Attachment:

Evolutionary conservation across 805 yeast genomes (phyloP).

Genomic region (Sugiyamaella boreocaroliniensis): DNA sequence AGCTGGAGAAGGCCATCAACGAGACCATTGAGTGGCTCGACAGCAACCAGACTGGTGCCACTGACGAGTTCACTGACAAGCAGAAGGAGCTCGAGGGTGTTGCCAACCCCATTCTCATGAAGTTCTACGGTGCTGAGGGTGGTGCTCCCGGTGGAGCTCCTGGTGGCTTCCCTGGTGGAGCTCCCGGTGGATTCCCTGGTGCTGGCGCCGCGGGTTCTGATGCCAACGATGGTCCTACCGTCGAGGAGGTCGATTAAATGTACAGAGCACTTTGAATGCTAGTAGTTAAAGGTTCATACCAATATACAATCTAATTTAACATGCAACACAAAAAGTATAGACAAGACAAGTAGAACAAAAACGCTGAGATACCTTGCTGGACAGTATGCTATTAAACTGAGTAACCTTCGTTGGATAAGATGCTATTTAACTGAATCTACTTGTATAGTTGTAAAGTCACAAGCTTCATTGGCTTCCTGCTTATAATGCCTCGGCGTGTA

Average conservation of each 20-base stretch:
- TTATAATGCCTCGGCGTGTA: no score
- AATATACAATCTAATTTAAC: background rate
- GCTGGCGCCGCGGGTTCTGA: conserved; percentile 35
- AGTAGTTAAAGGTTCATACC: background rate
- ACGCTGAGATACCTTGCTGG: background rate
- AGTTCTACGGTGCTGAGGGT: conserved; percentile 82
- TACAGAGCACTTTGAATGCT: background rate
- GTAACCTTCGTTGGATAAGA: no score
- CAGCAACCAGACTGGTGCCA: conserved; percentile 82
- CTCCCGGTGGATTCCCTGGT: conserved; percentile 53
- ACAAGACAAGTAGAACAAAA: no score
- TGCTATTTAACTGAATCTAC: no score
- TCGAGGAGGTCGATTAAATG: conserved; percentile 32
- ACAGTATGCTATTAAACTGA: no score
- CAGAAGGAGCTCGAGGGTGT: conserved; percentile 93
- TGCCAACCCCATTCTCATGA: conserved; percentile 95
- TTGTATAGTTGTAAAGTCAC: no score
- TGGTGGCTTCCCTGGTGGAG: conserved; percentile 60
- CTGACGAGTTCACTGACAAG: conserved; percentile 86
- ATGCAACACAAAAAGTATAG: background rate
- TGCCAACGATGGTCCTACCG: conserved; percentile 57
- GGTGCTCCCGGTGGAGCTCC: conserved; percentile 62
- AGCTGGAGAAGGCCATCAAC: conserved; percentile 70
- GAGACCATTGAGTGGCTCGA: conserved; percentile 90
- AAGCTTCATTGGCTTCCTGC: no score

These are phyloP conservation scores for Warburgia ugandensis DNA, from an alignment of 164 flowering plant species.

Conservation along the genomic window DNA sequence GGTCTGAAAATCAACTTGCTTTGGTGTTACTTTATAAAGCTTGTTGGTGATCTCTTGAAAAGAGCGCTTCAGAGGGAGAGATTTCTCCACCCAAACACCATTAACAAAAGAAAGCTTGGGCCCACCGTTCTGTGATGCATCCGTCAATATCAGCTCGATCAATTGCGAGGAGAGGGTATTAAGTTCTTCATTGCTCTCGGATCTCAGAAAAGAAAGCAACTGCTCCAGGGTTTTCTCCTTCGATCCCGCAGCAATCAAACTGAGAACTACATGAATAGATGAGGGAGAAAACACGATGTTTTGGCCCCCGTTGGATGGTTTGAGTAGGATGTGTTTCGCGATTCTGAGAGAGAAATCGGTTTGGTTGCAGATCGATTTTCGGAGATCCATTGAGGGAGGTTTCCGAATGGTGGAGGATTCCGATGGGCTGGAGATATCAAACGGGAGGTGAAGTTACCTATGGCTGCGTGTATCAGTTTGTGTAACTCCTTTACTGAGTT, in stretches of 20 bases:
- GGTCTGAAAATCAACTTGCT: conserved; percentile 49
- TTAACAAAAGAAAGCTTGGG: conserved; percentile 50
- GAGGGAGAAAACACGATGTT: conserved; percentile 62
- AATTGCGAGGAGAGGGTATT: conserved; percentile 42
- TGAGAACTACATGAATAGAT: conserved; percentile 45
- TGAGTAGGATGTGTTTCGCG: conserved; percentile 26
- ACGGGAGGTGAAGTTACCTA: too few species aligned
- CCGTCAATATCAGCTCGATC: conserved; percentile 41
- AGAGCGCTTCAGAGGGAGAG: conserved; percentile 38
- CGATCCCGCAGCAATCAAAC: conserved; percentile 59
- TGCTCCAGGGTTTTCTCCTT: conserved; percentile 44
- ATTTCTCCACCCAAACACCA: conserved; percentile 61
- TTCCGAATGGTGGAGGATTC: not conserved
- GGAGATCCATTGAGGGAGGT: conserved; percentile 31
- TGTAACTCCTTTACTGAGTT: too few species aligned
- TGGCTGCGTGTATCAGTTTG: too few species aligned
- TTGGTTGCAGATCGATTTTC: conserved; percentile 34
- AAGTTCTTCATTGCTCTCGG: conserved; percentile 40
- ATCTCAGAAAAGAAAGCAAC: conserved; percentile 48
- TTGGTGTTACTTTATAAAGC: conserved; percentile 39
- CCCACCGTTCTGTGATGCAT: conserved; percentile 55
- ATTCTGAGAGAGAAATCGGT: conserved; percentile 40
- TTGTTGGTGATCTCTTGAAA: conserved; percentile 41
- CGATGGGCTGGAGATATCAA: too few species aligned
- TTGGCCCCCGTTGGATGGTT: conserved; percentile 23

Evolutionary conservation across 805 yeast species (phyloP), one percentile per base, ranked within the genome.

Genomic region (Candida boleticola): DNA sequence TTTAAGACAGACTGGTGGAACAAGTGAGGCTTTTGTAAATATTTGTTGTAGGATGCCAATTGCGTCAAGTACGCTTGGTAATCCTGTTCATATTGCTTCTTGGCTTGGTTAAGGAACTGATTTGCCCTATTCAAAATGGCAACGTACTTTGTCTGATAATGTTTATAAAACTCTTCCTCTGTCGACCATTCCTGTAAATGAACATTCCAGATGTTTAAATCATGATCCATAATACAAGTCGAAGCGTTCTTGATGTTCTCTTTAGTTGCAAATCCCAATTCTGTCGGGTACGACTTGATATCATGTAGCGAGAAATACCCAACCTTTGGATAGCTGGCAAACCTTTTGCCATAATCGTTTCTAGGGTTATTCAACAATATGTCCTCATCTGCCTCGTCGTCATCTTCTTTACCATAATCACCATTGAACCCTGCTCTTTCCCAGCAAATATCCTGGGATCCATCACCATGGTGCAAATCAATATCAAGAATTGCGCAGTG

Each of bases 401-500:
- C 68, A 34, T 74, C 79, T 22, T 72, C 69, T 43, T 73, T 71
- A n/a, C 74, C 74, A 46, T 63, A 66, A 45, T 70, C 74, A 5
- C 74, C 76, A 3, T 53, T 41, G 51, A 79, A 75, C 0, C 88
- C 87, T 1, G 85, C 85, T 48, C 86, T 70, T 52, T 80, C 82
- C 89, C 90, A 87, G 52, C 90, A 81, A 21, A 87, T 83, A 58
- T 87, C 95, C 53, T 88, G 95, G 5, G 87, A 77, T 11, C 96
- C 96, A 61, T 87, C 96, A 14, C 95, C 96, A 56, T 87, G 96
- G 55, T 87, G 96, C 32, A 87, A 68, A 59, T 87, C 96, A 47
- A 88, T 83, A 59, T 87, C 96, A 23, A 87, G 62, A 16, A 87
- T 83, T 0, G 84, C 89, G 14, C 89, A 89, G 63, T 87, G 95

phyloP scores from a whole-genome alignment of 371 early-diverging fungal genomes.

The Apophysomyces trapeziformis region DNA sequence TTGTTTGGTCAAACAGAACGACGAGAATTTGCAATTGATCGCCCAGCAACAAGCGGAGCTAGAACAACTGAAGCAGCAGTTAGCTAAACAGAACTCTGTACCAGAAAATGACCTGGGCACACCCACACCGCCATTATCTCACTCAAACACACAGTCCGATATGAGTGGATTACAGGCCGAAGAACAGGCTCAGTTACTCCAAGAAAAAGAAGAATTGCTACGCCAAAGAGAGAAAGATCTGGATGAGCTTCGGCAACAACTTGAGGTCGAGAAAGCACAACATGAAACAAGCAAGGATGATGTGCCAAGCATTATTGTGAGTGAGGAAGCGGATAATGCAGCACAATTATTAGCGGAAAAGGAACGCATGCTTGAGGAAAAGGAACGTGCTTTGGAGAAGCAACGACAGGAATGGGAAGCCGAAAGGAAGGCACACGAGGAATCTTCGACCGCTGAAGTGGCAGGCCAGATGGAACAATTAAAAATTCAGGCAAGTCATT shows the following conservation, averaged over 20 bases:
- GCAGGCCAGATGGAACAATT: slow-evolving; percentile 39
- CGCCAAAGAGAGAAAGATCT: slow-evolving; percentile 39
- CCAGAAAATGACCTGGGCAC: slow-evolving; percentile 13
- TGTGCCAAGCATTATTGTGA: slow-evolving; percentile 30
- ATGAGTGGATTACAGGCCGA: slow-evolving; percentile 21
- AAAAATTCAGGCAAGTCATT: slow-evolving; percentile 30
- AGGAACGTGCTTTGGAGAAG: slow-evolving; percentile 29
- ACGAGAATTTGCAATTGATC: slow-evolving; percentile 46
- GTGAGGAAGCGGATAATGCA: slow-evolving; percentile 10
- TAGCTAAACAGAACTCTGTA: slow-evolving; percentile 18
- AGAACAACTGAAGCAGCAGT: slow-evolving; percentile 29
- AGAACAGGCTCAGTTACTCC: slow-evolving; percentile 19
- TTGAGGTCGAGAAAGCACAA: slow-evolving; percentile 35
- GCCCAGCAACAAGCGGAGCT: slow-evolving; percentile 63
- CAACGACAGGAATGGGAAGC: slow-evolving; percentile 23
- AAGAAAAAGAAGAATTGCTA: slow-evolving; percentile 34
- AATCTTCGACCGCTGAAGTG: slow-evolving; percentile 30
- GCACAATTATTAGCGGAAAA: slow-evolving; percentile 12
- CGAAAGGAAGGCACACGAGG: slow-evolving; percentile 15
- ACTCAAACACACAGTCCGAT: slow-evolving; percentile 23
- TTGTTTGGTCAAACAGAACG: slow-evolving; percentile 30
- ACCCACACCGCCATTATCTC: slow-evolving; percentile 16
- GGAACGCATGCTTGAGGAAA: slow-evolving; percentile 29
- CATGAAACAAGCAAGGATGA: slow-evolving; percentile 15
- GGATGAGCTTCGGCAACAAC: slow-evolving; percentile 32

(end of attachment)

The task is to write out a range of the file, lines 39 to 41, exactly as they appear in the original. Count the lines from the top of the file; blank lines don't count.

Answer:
- AGAGCGCTTCAGAGGGAGAG: conserved; percentile 38
- CGATCCCGCAGCAATCAAAC: conserved; percentile 59
- TGCTCCAGGGTTTTCTCCTT: conserved; percentile 44